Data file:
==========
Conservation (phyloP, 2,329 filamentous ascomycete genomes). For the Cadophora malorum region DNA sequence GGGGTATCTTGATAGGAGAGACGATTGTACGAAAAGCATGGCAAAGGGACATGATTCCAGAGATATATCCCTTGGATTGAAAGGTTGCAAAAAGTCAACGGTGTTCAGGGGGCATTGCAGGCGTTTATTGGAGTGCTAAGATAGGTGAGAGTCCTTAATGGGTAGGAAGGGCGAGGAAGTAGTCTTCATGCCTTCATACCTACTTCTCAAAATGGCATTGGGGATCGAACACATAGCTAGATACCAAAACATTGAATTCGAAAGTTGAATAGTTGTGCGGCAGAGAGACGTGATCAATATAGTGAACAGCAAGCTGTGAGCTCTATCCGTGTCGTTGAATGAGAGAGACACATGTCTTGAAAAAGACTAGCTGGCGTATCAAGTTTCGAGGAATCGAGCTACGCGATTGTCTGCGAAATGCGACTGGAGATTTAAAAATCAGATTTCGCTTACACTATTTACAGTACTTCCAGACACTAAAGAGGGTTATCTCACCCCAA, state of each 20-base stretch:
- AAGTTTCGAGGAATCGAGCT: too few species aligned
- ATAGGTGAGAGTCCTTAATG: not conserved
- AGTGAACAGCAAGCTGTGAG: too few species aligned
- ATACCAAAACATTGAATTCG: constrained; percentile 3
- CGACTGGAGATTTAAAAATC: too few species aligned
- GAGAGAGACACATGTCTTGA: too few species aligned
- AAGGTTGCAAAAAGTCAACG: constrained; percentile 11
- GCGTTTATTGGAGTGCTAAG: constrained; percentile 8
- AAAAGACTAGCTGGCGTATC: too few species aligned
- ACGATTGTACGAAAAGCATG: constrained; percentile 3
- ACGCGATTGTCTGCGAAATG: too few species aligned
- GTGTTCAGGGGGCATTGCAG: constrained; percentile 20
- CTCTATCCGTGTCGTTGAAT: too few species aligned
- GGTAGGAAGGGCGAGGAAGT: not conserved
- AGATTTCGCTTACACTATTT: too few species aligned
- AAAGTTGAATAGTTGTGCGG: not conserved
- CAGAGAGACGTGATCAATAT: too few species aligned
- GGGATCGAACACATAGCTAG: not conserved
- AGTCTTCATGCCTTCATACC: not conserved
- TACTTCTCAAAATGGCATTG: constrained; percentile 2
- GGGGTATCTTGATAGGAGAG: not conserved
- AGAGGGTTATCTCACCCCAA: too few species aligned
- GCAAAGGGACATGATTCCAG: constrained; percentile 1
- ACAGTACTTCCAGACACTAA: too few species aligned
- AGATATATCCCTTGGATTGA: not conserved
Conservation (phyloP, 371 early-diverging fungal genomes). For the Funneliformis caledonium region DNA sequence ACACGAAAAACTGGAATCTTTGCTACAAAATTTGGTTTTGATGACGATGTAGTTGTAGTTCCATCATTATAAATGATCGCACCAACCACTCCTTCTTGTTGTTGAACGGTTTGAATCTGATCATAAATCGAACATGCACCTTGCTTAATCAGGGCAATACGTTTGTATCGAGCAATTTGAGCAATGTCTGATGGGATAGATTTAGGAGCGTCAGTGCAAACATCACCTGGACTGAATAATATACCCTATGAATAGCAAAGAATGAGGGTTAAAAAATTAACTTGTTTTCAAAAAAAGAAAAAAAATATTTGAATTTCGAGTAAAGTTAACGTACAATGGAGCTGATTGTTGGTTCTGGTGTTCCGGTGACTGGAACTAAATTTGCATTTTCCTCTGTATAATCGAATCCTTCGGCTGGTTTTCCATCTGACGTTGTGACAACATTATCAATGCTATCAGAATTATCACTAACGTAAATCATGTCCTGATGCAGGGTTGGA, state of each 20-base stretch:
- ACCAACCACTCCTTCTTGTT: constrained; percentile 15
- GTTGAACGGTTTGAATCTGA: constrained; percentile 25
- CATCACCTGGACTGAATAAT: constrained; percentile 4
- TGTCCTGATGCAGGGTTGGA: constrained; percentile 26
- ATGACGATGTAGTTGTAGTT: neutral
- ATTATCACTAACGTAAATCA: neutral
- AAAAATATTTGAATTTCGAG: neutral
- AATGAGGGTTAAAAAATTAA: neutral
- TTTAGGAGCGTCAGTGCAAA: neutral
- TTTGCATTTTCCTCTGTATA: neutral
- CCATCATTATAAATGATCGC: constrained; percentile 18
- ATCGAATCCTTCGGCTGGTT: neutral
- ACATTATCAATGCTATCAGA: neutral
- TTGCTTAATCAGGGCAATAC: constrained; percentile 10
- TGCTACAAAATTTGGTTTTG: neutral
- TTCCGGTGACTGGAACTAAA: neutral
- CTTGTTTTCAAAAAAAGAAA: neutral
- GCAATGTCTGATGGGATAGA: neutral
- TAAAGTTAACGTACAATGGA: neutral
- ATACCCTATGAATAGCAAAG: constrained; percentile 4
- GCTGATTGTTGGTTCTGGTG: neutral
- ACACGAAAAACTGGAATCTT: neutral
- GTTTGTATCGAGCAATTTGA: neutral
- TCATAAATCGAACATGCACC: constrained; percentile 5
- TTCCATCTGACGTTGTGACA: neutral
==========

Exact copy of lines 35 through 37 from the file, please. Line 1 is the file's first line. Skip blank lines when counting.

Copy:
- AATGAGGGTTAAAAAATTAA: neutral
- TTTAGGAGCGTCAGTGCAAA: neutral
- TTTGCATTTTCCTCTGTATA: neutral